Infection in Pregnant Mice Increases Risk of Gut Problems in Puppies | Spectrum

Immune boost: Alterations in the gut microbiome of a mother mouse can instill an overactive immune response in her offspring.

IKELOS GmbH/Dr. Christopher B. Jackson/Scientific Source

Pregnant mice that develop an immune reaction have offspring with autism-like traits and a increased susceptibility to intestinal inflammation, according to a new study.

Findings May Help Explain Why Many Autistic People Have Gastrointestinal Problems, Study Investigator Says Eunha Kim, postdoctoral researcher in june eh‘s lab at Harvard University.

Previous work has shown that prenatal exposure to the maternal immune response – brought about by viral mimicry – induces autism-like traits in mice. And a serious infection or an overactive immune system during pregnancy increases the likelihood of having an autistic child, other studies show.

But a different mechanism underlies gut problems, Kim and her colleagues found. They come from alterations in the mother’s gut microbiome – the mix of microbes that inhabit the stomach and intestines – to which puppies are exposed after birth. The mother’s atypical gut microbiome, in turn, causes the puppies’ immune system to overreact to infections later on.

Studying this newly identified mechanism may help researchers better understand how maternal immune activation and autism are linked to other conditions, such as allergies, says John Lukens, associate professor of neuroscience at the University of Virginia in Charlottesville. Lukens was not involved in the study but wrote about the results in a article preview.

“It could be some kind of evolutionary advantage that went haywire,” he says.

Kim and his colleagues injected pregnant mice with either a fake virus or a saline solution. As adults, male offspring exposed to the fake virus exhibited atypical social behaviors, similar to those seen in people with autism.

The team then infected the adult offspring with the bacteria Citrobacteria rodentium, which can cause an inflammatory bowel condition resembling colitis. Ten days after infection, animals of both sexes exposed to the dummy virus had shortened colons – a sign of colitis – and increased levels of the inflammatory immune molecule IL-17A.

When mice born to mock-virus-treated mothers were reared by saline-injected mothers, they still exhibited autism-like behaviors, but they no longer produced a rapid inflammatory response to a pathogen. The offspring of saline-treated mice that were reared by mock virus-treated mothers, on the other hand, did – suggesting that the enhanced immune response is acquired after birth. The findings were published in Immunity December 7.

One way a mother influences her offspring’s immune system during typical development is through the gut microbiota. Mice, in particular, eat the feces of their cagemates, which changes the contents of their gut. In this way, changes to a mother mouse’s microbiome can disrupt the establishment of her pup’s immune system.

Mice treated with a fake virus, Kim and his colleagues found, have an atypical and less diverse gut microbiome than their saline-injected counterparts. And the germ-free mice that received a fecal transplant from mice treated with a fake virus went on to have their own offspring with an enhanced immune response, further involving the microbiome of the mothers.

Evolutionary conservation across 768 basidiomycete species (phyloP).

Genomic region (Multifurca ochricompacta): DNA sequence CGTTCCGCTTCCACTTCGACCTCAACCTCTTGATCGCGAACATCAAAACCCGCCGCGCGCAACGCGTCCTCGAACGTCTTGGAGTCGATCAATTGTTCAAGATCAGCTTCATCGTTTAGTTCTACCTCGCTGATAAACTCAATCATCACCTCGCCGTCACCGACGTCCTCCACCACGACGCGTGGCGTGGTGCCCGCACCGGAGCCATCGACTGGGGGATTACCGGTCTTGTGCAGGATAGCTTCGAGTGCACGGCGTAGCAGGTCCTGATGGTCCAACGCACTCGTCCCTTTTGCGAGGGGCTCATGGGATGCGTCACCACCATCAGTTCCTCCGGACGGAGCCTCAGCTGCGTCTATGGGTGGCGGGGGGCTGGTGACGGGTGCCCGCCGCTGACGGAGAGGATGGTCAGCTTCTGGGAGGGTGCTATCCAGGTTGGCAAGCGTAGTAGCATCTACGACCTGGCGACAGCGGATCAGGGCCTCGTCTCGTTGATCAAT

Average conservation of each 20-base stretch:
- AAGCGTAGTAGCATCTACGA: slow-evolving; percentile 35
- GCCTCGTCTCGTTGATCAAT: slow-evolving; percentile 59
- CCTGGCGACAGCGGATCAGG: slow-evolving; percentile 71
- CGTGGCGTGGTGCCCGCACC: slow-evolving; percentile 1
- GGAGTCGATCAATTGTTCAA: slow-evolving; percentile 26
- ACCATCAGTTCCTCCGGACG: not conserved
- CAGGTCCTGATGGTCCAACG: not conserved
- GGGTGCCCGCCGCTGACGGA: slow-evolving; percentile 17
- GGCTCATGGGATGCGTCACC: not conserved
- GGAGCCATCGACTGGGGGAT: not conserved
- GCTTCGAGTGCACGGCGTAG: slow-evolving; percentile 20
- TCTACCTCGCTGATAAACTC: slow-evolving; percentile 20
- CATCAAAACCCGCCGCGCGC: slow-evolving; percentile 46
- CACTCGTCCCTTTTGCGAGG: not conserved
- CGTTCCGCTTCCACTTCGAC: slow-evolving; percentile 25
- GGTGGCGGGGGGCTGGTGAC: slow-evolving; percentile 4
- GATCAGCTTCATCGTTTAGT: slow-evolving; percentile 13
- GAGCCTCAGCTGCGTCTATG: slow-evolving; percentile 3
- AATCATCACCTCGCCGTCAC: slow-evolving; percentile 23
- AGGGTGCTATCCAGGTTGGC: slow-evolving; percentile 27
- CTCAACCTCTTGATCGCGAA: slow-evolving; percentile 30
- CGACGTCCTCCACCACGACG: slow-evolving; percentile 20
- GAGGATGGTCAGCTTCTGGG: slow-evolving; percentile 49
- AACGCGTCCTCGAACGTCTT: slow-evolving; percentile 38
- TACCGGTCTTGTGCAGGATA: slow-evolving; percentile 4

Puppies raised by mothers with this atypical and less diverse microbiome have altered helper T cells, which release IL-17A and other immune molecules to sound the alarm for other immune cells after exposure to a pathogen. The study shows that the T cells in these puppies have differences in the accessibility of their chromatin – the tightly coiled form of DNA – which causes them to produce an unusually high level of IL-17A, and therefore inflammation, in response to an immune system. system challenge.

Injecting pregnant mice with a compound that blocks IL-17A before treating them with the fake virus prevented the pups they raised from having a heightened immune response to further infection, the researcher found. team, confirming the involvement of the immune molecule.

JAlthough the study doesn’t explain how autism arises in people, “it does give you insight into the role of early microbes in immune reactivity,” says Jane Foster, professor of psychiatry and behavioral neuroscience at McMaster University in Hamilton, Canada, who was not involved in the study.

IL-17A often appears in studies of atypical immune responses and autism, and previous work by Kim’s colleagues found that blocking IL-17A in pregnant mice that undergo maternal immune activation prevents their puppies to develop autism-like traits.

Likewise, “blocking IL-17A activity may be a potential therapeutic target” for preventing gastrointestinal problems in some children, Kim says. But because the molecule has many other functions, “this needs to be studied in more detail,” she says.

A safer option, says Lukens, may be to try to normalize a mother’s gut microbiome with a specific diet or probiotics.

But it’s unclear how the microbiome would need to change to achieve this goal. “The thing that’s missing here is that they haven’t mapped these microbes” to identify which ones are important, Foster says.

Kim and her colleagues plan to look into that next. They also plan to explore whether these findings hold in children exposed to a maternal immune response, Kim says.

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